The global market for 3D-printed parts is a $5 billion business with a worldwide supply chain involving the internet, the cloud, and email - creating several opportunities for counterfeiting and intellectual property theft. Defective parts printed from stolen design files could produce dreadful results: experts forecast that by 2021, 75% of new commercial and military aircraft will fly with 3D-printed airframe, engine, and other components, and the use of AM in the production of medical implants will increase by 20% annually over the next 10 years.
A research team at NYU Tandon School of Engineering has discovered a method to prove the provenance of a part by employing Quick Response (QR) codes in an advanced way for unique device identification. In the recent issue of Advanced Engineering Materials, the researchers describe a technique for converting barcodes, QR codes, and other passive tags into three-dimensional (3D) features concealed in such a way that they neither sacrifice the part’s integrity nor reveal themselves to counterfeiters who possess the means to reverse engineer the part.
Renowned materials researcher Nikhil Gupta, an associate professor of mechanical engineering at NYU Tandon; Fei Chen, a doctoral student under Gupta; and joint NYU Tandon and NYU Abu Dhabi researchers Nektarios Tsoutsos, Michail Maniatakos and Khaled Shahin, detail how they manipulated the layer-by-layer AM printing process to convert QR codes into a game of 3D chess. Gupta’s team designed a scheme that “explodes” a QR code within a computer-assisted design (CAD) file so that it shows several false faces - dummy QR tags - to a micro-CT scanner or other scanning device. Only a reliable printer or end user would know the accurate head-on orientation for the scanner to capture the genuine QR code image.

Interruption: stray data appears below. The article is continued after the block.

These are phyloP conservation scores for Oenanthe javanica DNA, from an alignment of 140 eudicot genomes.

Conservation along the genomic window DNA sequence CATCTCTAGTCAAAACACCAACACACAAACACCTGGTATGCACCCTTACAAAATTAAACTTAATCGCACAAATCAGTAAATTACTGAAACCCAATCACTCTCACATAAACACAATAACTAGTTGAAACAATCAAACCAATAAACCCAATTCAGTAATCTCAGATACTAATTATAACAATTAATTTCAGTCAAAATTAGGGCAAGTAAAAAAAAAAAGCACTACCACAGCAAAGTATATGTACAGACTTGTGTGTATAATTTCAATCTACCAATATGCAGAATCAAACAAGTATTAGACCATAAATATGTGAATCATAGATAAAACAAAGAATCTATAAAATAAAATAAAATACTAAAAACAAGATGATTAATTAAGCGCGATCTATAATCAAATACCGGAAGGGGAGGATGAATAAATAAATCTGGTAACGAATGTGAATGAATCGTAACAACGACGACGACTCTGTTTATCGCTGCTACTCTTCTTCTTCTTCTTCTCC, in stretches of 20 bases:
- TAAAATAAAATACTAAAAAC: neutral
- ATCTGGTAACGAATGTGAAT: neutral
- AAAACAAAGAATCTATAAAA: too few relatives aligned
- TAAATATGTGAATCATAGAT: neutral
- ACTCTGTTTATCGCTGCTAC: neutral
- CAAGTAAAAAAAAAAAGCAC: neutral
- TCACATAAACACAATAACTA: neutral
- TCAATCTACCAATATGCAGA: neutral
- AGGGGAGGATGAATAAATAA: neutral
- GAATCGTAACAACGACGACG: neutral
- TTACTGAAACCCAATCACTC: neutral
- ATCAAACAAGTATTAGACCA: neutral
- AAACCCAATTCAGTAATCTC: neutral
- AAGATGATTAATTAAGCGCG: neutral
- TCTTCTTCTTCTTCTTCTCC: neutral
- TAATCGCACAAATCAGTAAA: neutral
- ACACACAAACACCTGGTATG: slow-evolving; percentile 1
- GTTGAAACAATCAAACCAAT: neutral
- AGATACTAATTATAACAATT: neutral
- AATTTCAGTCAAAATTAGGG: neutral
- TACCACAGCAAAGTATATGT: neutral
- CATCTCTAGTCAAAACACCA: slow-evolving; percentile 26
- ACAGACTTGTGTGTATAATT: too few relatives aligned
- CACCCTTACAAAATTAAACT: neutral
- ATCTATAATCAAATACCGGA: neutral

By converting a relatively simple two-dimensional tag into a complex 3D feature comprising hundreds of tiny elements dispersed within the printed component, we are able to create many ‘false faces,’ which lets us hide the correct QR code from anyone who doesn’t know where to look.
Nikhil Gupta, Associate Professor of Mechanical Engineering
The team tested various configurations - from distributing a code across only three layers of the object, to fragmenting the code into up to 500-minute elements - on photopolymers, thermoplastics, and metal alloys, with several printing technologies universally employed in the industry.
Chen, the lead author of the research, said that after embedding QR codes in such basic objects as bars, cubes, and spheres, the team stress-tested the parts, learning that the embedded characteristics had a very minor impact on structural integrity.
“To create typical QR code contrasts that are readable to a scanner you have to embed the equivalent of empty spaces,” she explained. “But by dispersing these tiny flaws over many layers we were able to keep the part’s strength well within acceptable limits.”
Tsoutsos and Maniatakos researched threat vectors to establish which AM sectors are ideally served by this security technology, a step that Gupta said was vital in the research.
“You need to be cost-efficient and match the solution to the threat level,” he explained. “Our innovation is particularly useful for sophisticated, high-risk sectors such as biomedical and aerospace, in which the quality of even the smallest part is critical.”
A 2016 article by Gupta and a team of scientists that included Maniatakos and Tsoutsos in JOM, The Journal of the Minerals, Metals & Materials Society investigated how defects caused by printing orientation and insertion of fine defects could be foci for AM cyber-attacks. Among Springer’s over 245 engineering journals, this paper was the most-read engineering research that year. In a paper last year in Materials and Design, Gupta detailed techniques of inserting undetectable errors within CAD files so that only a reliable printer could properly produce the parts.